The relevance of coronavirus fears in the market is a matter of timing


When do virus fears matter to investors in the market?


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The virus headlines coming out from the US over the past few days have been a little unsettling with yesterday itself (⬆️) not particularly looking good whatsoever by any stretch.

Yet, stocks easily brushed the news aside and after a bit of a stutter towards the finish line, they still ended up trading higher with the Nasdaq closing at a record level.

So, what gives? Why aren’t the virus headlines mattering as much now?

All that is a question of timing, for the most part.

Back in March, the rising case count is but a trigger factor for countries to impose lockdown measures and that alongside peak virus fear is what led to many market participants becoming worried about what the impact that may have on the global economy.

Fast forward to today, one element of that equation i.e. lockdown measures is gone and is not likely to return – at least not in a massive or nationwide manner.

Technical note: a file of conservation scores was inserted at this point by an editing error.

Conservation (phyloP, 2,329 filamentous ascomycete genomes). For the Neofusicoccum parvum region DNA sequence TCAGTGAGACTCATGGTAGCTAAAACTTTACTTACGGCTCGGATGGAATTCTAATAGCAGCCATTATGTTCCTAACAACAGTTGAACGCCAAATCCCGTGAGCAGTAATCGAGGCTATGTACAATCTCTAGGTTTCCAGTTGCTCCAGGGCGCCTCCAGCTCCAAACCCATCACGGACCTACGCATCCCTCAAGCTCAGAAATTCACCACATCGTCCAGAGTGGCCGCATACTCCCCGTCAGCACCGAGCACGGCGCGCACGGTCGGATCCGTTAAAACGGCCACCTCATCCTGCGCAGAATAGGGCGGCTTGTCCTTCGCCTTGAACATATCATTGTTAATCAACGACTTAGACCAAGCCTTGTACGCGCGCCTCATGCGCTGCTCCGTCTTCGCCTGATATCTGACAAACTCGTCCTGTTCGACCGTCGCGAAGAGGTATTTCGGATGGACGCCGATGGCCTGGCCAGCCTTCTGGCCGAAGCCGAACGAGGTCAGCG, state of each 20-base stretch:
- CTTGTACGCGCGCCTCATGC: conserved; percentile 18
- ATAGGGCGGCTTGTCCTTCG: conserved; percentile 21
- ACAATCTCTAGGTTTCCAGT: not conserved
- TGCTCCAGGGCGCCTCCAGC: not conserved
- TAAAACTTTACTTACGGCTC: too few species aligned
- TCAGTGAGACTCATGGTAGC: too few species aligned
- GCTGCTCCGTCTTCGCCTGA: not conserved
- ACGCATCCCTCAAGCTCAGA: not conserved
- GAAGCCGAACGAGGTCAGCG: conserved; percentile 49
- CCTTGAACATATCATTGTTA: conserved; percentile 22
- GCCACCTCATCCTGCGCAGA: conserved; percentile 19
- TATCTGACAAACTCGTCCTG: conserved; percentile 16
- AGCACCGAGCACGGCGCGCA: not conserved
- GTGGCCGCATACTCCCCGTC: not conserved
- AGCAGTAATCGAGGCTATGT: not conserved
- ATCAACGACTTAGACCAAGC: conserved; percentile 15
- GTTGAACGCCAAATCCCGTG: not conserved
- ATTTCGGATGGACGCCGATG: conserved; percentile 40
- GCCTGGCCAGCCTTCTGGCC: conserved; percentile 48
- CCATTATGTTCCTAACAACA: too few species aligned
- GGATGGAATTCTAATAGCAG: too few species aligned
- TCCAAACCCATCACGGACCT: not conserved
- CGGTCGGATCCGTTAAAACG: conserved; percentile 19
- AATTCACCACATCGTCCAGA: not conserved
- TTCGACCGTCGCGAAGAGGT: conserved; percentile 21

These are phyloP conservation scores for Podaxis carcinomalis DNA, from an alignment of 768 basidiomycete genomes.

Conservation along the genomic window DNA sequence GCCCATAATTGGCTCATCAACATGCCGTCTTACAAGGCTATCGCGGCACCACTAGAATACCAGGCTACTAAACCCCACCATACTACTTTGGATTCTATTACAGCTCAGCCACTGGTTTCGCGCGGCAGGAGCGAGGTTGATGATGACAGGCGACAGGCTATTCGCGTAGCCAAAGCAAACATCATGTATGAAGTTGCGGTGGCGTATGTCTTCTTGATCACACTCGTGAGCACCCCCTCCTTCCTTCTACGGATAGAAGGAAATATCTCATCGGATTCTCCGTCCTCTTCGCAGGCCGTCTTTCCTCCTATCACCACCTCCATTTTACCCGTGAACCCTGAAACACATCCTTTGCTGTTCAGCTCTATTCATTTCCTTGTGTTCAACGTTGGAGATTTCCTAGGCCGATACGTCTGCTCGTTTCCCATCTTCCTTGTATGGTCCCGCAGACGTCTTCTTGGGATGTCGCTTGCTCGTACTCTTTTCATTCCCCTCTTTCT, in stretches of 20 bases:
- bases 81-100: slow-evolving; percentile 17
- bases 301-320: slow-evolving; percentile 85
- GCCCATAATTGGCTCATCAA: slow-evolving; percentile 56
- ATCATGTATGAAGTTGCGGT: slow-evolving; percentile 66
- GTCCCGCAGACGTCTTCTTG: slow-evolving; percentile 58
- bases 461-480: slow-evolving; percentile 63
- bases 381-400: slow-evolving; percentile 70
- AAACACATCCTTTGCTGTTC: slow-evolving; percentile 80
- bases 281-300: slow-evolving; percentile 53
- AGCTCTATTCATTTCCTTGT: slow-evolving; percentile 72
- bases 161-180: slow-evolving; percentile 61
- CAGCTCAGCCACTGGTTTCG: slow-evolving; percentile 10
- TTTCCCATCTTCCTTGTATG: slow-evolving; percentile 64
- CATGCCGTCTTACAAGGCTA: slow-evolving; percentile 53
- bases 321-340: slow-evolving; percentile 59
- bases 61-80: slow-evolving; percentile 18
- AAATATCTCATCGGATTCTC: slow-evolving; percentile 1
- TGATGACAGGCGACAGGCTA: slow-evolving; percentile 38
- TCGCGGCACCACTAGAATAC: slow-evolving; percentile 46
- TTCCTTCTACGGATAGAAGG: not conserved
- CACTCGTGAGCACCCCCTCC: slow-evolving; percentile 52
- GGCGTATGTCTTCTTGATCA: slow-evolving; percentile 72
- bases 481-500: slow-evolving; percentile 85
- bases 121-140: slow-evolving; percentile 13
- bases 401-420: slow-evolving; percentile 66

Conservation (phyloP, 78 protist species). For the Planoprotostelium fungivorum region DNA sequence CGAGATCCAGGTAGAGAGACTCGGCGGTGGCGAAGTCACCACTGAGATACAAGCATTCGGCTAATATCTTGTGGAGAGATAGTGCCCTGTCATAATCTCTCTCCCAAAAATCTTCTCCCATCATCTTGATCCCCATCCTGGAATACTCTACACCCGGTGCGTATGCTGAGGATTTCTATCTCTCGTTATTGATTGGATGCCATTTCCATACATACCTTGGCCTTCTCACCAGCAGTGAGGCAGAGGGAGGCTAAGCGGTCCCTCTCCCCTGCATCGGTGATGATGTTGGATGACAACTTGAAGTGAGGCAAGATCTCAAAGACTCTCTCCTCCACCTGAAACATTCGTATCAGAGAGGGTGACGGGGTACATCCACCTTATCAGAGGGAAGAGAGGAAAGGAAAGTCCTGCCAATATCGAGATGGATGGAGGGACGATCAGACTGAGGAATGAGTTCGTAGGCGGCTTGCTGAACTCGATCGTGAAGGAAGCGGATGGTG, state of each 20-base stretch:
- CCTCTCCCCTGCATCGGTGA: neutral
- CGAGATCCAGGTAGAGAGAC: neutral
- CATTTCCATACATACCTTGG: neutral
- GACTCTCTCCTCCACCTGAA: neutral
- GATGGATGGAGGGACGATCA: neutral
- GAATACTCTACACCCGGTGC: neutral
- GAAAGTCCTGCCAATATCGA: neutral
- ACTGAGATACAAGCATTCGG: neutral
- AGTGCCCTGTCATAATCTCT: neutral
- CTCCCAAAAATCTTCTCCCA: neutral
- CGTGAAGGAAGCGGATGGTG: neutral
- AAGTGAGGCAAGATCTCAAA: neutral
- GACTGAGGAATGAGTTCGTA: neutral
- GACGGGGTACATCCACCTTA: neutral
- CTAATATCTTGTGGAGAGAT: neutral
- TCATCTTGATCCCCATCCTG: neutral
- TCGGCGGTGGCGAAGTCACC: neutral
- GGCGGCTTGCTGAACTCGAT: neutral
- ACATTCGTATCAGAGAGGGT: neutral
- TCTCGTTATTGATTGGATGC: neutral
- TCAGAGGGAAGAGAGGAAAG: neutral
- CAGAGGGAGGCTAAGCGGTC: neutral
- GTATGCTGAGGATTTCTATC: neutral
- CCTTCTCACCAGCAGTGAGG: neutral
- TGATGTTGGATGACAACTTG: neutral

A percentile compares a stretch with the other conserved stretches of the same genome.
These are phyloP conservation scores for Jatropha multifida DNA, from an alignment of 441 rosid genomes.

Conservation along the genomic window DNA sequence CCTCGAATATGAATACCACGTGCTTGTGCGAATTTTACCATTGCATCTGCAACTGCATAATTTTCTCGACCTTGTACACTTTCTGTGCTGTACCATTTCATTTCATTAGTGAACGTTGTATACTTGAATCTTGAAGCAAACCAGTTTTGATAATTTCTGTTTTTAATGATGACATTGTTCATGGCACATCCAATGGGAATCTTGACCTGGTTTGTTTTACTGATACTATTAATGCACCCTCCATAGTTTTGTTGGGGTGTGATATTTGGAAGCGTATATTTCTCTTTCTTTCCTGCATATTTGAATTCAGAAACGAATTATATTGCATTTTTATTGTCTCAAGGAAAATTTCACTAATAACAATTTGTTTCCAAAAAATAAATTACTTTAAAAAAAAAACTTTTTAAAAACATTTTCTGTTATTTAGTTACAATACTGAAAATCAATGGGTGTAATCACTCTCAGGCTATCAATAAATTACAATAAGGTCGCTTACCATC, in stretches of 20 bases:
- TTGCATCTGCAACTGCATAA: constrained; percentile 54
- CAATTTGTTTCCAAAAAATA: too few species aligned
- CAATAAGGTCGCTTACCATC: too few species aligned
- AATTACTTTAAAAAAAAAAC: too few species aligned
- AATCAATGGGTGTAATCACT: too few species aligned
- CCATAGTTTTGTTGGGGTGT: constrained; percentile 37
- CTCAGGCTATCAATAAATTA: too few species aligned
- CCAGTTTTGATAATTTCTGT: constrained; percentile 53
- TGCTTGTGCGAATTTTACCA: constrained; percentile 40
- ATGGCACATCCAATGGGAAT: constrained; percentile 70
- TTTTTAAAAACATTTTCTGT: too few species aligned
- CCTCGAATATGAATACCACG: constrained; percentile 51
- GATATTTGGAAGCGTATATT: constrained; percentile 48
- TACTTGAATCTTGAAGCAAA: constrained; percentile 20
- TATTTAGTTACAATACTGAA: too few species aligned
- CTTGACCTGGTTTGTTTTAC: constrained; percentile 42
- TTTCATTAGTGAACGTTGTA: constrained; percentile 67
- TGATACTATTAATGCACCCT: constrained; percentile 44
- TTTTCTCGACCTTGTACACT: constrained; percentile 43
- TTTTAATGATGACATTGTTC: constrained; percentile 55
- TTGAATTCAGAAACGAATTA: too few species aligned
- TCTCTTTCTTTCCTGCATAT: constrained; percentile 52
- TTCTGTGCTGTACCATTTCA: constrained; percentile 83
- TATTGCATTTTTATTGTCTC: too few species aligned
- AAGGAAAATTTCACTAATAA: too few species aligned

If anything, US states (other countries as well) will look to put out fires when they see one rather than to take a drastic measures to reimpose blanket restrictions again.

But as case counts and hospitalisations start to rise, the impact on how much fear this is emanating across the country and the world remains a tough thing to gauge for now.

As much as economic conditions are seen improving in May and June relative to the conditions back in March and April, the real test will be for any significant pick up in the recovery in Q3 and Q4 this year.

That is where the social and psychological impact of the virus may have more of a say towards the supposed more robust recovery in the global economy.

If we step out of our houses to see that there are many people wandering outside the streets and are still going to restaurants and shops, what we don’t see is the flip side of it where there are also many people choosing to stay at home for the most part.

In that sense, virus fears will only start to matter when we are able to have a better indication or understanding of what the impact truly means for the economy.

If it isn’t going to lead to lockdown measures being reimposed, what is the other real impact? How does an increase in hospitalisations impact businesses and the labour market? How does an increase in case counts impact social and consumer behaviour?

In due time, we will get a better gauge of that via hard economic data. But again, most likely it will only be truly reflected in how fast/slow the recovery really is in 2H 2020.

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